Painful as our actions might be, the question boils down to life and death. COVID-19 is responsible for denying the people of Illinois the precious moments of togetherness and steadiness of routine that have been put on pause in response to this global pandemic. History will remember those who put politics aside to come together to keep people safe. It will also remember those who so blindly devoted to ideology and the pursuit of personal celebrity that they made an enemy of science, and of reason.
And on Tuesday he added this:
This was a cheap political stunt designed so that the representative can see his name in headlines, and unfortunately he has briefly been successful in that most countless of feats as absurd as this charade is, we are taking this matter very seriously.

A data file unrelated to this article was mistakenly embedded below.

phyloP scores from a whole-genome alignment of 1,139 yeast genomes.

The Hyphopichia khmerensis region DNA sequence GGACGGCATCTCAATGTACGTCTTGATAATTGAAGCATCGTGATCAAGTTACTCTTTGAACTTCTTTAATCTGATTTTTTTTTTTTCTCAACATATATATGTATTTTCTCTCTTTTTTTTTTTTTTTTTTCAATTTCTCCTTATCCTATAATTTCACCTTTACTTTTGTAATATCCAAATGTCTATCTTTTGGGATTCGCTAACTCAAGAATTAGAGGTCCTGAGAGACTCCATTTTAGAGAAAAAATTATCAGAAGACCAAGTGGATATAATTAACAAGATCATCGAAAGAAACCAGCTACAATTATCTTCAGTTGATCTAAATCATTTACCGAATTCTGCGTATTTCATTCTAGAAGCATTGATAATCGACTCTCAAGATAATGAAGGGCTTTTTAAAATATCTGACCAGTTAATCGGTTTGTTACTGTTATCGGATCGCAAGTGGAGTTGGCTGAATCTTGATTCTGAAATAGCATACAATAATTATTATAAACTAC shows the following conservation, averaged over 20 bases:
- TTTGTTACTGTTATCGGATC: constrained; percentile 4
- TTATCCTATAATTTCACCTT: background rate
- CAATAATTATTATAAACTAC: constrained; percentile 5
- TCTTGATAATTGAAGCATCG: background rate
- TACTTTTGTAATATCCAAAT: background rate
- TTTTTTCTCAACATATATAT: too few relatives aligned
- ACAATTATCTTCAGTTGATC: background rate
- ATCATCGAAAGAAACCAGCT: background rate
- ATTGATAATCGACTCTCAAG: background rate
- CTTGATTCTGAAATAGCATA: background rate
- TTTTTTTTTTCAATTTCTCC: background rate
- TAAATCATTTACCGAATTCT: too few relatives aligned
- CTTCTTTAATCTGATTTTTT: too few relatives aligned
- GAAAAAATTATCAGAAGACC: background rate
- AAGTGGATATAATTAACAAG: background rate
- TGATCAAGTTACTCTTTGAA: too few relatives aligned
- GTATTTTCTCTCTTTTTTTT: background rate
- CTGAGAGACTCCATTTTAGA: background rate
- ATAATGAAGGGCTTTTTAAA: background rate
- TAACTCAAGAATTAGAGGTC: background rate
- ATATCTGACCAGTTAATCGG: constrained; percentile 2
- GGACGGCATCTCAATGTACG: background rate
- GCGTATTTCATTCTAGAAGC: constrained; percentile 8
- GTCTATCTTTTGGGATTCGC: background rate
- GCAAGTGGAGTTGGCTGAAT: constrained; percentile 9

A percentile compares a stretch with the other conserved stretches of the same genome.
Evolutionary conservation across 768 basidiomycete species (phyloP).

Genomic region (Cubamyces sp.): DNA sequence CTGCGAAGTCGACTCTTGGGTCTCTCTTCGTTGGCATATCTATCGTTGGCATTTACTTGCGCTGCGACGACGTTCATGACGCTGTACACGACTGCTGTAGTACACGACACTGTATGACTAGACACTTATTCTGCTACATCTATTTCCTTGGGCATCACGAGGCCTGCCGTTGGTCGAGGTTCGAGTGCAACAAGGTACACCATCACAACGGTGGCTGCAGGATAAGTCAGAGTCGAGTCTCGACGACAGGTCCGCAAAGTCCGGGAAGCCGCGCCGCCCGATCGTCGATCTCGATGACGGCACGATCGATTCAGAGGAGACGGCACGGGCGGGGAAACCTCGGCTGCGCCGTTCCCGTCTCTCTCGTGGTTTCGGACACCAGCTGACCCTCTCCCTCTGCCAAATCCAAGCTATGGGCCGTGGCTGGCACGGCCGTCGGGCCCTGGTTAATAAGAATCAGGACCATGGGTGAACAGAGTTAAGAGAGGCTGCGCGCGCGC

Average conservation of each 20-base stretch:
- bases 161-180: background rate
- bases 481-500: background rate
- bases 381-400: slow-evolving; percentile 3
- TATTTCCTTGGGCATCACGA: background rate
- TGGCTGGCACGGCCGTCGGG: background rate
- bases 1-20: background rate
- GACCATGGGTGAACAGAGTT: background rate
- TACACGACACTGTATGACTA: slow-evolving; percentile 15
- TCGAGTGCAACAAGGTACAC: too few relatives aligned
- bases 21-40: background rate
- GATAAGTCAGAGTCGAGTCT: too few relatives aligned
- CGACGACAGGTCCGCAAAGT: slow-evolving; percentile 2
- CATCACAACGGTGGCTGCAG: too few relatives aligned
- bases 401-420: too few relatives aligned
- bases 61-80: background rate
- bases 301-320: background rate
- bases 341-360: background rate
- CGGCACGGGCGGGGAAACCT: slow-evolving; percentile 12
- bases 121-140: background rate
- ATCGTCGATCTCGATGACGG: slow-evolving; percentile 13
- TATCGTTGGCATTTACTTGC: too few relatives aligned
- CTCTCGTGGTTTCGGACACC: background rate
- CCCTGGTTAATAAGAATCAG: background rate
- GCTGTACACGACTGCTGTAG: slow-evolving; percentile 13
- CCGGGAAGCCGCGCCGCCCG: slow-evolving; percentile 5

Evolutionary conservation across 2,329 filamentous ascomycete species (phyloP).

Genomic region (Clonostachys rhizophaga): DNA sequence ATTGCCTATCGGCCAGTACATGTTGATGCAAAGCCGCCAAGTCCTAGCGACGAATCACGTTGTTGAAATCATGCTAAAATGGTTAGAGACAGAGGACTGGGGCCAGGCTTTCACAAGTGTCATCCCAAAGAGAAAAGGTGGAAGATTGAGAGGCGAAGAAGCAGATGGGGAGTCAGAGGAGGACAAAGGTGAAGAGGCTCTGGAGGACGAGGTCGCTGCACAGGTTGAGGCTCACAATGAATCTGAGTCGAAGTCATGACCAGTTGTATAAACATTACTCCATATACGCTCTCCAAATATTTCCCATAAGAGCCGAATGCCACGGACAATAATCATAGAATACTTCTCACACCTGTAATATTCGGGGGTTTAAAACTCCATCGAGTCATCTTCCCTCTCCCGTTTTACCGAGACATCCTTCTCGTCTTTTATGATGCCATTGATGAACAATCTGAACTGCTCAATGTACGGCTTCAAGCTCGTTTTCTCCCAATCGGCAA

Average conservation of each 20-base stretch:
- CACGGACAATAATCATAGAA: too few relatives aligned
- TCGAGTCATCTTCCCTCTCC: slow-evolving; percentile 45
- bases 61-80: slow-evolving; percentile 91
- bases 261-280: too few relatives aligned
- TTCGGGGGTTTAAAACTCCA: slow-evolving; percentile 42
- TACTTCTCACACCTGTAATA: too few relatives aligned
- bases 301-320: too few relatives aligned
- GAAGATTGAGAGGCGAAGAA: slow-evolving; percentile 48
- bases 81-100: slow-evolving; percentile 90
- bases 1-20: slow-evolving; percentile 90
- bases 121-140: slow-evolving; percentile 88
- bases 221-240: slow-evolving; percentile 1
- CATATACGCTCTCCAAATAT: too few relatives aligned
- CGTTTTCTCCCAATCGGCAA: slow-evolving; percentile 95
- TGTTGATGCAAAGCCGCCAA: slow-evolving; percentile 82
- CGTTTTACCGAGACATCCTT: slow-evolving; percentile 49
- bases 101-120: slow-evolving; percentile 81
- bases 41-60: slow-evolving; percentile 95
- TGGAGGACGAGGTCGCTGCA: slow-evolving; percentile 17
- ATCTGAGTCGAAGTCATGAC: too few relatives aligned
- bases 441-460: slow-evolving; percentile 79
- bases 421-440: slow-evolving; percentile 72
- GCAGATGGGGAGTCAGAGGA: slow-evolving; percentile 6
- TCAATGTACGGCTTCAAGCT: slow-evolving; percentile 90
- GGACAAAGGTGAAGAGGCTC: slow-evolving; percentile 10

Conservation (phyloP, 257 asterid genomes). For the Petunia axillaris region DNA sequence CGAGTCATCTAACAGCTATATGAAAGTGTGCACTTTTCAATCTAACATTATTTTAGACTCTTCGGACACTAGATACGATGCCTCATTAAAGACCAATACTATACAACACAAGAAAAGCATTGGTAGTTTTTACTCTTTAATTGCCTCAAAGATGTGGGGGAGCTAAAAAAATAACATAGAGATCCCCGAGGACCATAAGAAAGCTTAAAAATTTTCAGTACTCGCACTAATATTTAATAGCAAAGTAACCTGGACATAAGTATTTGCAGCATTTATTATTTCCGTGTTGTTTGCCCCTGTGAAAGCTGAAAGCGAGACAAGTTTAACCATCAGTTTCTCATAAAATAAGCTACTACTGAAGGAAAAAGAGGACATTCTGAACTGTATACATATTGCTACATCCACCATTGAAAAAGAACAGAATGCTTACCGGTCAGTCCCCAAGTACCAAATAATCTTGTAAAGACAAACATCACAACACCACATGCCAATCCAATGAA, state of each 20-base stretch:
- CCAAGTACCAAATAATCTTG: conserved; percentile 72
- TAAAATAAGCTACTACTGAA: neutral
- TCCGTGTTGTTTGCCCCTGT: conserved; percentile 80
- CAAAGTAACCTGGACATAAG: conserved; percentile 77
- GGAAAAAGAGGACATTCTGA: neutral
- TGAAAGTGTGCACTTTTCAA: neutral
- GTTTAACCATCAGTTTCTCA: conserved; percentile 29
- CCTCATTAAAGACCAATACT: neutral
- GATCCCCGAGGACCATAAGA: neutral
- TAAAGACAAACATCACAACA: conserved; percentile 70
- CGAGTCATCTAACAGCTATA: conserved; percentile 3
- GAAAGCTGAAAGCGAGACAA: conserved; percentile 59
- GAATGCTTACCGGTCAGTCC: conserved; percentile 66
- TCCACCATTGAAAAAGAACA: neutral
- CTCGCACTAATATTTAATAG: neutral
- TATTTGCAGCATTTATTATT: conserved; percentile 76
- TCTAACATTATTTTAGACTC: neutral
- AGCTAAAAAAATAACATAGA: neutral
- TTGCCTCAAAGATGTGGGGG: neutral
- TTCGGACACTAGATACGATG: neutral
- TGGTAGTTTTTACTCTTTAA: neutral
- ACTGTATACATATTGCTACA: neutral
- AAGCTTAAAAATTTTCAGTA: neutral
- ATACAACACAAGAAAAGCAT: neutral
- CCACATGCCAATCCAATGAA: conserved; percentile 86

Pritzker went on national television Tuesday morning saying much the same thing.
They may be in a minority, but there is no shortage of Illinoisans who bitterly oppose Pritzker’s order. In Pritzker’s daily press briefings they see manipulated numbers and political theater. They resent being told that opposition to the order means they are killers, which is now Pritzker’s central message. They see vast overreach in the emergency order and little effort by Illinois to balance the health issues against an economic catastrophe that grows every day.
Most important, they know their constitutional rights are at issue, and they won’t take kindly to hearing Pritzker try to convert those issues into personal insults.